“The government can give us free electricity but what do we do when the ground water runs dry and there is no water for the pump to pull up?” asked Sain, the farmer.
Between 2002 and 2008, data from the US’s The National Aeronautics and Space Administration satellites suggested that groundwater across northwest India was reducing faster than it was being naturally replenished, according to findings published in the scientific journal Nature in 2009.
The groundwater in many district of southern Rajasthan has reduced, and the number of rainy days has gone down from 101 in 1973 to 46 days in 2010, observed a 2013 study that explored the impact of climate change in the state.
Sain’s son, like others in the village, has abandoned agriculture for work in a nearby stone quarry, a dangerous job, killing many by silicosis from inhaled dust, tuberculosis cases and accidents. “Hundreds of our youths die doing this work every year,” said Sain.
There are few options though.
In Rajasthan, over 8% of the population, or an estimated 5.79 million people, from rural areas turn seasonal migrants, according to a 2014 report by the Aajeevika Bureau, a nonprofit that works with migrants.
While western Rajasthan, which receives the lowest rainfall (102.57 mm) statewide, sends the largest number of migrants, the fertile alluvial soil rich and forested southern Rajasthan too now send migrants, as forests are cut down for mining and other extractive activities, according to a 2014 Aajeevika report.
“In the interviews, poor households are talking about the dramatically reduced and erratic rainfall, groundwater depletion and soil depletion as the most common reasons for migration,” said Priyanka Jain, an Aajeevika researcher.
The situation is not unique to Rajasthan.
Climatic drivers shape migration decision and are behind many people moving from agriculture to the informal sector, according to a 2017 study in Karnataka’s Gulbarga and Kolar region by the Indian Institute for Human Settlements in Bengaluru.
Rajasthan’s changing climate also has wider implications for 600 million Indians living across the Indo-Gangetic plain. This population is already feeling the impact of air pollution, as we reported earlier in this series. More dust from Rajasthan’s deserts could worsen that pollution.
Preparing for the future
Spread over 1,000 acres, or the size of nearly the same number of football fields, is the lush campus of the Indian Institute of Technology, Kanpur, in the heart of the Indo-Gangetic plain.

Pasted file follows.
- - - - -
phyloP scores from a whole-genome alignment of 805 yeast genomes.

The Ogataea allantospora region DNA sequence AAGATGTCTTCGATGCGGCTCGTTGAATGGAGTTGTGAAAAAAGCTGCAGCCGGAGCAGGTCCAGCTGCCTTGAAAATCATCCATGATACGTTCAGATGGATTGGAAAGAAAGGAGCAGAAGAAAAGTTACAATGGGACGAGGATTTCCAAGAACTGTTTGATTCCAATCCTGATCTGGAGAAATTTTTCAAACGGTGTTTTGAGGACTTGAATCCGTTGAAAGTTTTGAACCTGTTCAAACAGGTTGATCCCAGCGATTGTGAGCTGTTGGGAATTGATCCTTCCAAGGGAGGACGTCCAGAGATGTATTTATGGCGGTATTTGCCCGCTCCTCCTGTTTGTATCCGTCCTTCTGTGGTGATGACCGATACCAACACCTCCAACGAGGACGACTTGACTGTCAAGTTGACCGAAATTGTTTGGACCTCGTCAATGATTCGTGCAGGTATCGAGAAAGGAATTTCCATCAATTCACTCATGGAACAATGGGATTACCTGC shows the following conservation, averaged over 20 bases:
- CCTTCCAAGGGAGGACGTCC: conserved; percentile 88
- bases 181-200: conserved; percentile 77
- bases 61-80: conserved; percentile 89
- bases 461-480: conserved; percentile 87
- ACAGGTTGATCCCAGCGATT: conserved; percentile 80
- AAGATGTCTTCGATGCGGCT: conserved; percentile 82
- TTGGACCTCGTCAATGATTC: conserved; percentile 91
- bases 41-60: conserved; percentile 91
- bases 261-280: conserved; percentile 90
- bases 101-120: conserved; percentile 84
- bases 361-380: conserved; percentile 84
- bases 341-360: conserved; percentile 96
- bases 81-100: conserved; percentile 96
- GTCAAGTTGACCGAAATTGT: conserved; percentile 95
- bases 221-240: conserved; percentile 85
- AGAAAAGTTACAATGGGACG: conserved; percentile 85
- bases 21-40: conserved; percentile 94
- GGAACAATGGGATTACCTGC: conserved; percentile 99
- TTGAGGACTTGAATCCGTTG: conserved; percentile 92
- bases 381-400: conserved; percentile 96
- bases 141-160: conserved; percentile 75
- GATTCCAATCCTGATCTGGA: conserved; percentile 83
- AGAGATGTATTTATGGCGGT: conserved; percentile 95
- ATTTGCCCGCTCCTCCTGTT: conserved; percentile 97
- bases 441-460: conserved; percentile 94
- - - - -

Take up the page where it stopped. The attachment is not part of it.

Here, a new lab is under construction. When ready, it will study aerosol particles, such as dust, ash and sea salt suspended in air, some of them invisible to the naked eye.
The equipment at the National Aerosol Facility will offer insights into the nature of these particles, smaller than the head of a needle, their role in air pollution over the Indo-Gangetic plain and the role of dust from Rajasthan, among other research.
“We will study the sources of aerosols and how to mitigate them,” said Sachchida Nand Tripathi, professor and head, department of civil engineering, IIT-Kanpur. “It could give us a deeper understanding of the air pollution over cities like Delhi.”
IIT Delhi’s Sahany explained how rainfall changes in Rajasthan and dust and air pollution over cities like Delhi were connected.
“Rain essentially cleans the air,” said Sahany. “But if it rains for lesser number of days then the dust will remain in the air longer.” Winds carry this dust to other cities in the Indo-Gangetic plain, adding to the pollution. Irrigation mitigates the effect of dust and pollution by moistening the soil and binding it, he said. Dust also plays a role in the formation of clouds, affecting rainfall, as we explained in an earlier story. There is limited research on the interaction between dust and rainfall, apart from some studies in India and China, said experts, a gap that Tripathi’s IIT Kanpur laboratory hopes to fill in the coming years.
For Sain, the farmer in Chhota Narena, the concerns are more immediate. The government doesn’t bother about the poor, he said, and making their voice heard requires a trip to where the authorities are.
“One trip alone won’t get results,” said Sain. “The bus ticket to Ajmer and back can cost over Rs 100. Who has that kind of money?”
This article first appeared on IndiaSpend, a data-driven and public-interest journalism non-profit.